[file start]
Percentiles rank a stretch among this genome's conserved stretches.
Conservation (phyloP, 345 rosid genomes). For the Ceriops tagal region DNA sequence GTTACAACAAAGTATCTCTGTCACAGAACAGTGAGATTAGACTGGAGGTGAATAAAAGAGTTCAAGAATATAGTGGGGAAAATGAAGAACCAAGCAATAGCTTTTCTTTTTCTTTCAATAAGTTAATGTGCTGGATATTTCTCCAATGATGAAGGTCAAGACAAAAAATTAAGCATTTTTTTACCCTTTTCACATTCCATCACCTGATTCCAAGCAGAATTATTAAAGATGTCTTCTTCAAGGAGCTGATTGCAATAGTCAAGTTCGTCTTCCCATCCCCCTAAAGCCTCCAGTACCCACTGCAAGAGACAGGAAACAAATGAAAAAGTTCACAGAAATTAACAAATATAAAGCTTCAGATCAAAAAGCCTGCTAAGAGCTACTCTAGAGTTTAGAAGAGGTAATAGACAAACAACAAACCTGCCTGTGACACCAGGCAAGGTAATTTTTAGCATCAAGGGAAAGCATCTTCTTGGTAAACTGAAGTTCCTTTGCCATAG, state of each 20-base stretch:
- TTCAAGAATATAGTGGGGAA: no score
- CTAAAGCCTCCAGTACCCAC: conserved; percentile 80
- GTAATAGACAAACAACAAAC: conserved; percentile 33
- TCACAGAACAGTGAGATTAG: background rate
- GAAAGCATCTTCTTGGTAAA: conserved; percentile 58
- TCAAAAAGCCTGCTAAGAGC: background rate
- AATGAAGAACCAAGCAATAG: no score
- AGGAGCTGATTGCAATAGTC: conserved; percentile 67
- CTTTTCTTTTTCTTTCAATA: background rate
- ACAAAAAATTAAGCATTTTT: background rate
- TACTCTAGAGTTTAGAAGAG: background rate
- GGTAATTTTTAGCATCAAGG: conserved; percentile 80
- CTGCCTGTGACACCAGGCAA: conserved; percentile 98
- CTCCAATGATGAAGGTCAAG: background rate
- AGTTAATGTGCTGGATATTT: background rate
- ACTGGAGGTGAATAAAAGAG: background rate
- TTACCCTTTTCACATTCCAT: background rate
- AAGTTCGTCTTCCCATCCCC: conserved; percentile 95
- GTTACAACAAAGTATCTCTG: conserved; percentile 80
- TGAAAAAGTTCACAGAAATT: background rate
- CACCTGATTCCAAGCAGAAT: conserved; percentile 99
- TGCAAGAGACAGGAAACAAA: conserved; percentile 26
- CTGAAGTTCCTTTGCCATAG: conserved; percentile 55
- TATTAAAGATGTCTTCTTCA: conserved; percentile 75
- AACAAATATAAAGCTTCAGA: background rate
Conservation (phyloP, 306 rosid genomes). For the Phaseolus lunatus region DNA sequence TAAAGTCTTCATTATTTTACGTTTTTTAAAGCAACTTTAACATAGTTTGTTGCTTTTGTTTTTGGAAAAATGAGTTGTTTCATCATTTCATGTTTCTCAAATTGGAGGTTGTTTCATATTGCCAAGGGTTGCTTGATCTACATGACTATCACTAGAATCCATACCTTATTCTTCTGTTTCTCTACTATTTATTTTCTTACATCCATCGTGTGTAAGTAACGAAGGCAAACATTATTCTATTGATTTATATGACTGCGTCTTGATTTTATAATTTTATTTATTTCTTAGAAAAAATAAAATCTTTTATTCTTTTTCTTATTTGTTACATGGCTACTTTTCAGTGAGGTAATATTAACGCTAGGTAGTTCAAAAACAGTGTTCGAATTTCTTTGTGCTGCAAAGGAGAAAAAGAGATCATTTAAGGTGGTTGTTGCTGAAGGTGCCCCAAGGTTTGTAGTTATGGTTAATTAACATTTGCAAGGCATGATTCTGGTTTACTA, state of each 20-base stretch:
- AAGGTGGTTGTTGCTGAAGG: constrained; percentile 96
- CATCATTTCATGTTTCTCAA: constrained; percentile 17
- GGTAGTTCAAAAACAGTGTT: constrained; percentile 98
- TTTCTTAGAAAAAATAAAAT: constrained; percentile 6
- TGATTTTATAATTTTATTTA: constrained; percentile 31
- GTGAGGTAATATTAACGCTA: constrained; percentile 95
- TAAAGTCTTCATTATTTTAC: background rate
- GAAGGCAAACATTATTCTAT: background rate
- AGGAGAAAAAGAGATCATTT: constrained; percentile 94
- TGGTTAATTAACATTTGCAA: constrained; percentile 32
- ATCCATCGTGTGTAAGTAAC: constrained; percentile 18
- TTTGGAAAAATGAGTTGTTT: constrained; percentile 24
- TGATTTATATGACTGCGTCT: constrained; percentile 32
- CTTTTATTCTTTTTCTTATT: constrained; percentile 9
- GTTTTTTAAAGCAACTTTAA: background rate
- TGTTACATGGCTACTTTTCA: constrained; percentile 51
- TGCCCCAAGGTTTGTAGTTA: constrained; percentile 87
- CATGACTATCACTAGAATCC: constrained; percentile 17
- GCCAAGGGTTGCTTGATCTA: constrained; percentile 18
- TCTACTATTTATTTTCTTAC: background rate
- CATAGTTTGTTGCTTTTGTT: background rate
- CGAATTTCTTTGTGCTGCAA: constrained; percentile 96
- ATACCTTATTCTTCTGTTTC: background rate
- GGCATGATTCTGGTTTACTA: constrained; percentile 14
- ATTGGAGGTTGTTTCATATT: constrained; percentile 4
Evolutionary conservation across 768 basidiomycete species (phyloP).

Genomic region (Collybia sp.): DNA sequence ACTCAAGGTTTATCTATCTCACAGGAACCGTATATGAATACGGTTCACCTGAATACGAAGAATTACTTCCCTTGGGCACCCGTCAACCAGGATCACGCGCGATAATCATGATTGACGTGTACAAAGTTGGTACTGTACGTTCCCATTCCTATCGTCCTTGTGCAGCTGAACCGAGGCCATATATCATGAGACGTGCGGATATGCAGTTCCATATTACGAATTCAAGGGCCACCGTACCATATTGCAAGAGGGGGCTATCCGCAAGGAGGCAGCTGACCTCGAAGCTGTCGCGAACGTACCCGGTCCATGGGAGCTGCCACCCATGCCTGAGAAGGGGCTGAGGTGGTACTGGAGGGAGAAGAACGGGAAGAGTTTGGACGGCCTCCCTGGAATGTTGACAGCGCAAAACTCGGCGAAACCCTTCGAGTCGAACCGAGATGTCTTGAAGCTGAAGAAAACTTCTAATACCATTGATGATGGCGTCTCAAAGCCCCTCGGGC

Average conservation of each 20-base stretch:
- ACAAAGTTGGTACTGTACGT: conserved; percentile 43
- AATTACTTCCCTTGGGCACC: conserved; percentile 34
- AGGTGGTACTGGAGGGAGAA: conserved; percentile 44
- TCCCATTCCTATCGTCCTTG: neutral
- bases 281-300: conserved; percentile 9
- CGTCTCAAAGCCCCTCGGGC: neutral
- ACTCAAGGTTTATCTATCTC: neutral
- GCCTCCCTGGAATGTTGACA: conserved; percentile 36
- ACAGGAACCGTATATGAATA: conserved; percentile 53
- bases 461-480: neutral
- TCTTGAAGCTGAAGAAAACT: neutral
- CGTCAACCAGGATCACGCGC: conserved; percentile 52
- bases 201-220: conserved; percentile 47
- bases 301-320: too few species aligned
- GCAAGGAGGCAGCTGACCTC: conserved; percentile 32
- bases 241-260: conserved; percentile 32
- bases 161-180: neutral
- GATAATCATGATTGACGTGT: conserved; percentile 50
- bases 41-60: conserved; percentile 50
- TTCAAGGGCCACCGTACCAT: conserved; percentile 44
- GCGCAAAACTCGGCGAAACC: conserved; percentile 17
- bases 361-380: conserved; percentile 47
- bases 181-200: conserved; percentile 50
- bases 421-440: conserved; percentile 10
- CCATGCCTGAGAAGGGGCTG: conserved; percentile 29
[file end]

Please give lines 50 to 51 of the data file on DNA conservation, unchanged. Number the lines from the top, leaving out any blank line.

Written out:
- CGAATTTCTTTGTGCTGCAA: constrained; percentile 96
- ATACCTTATTCTTCTGTTTC: background rate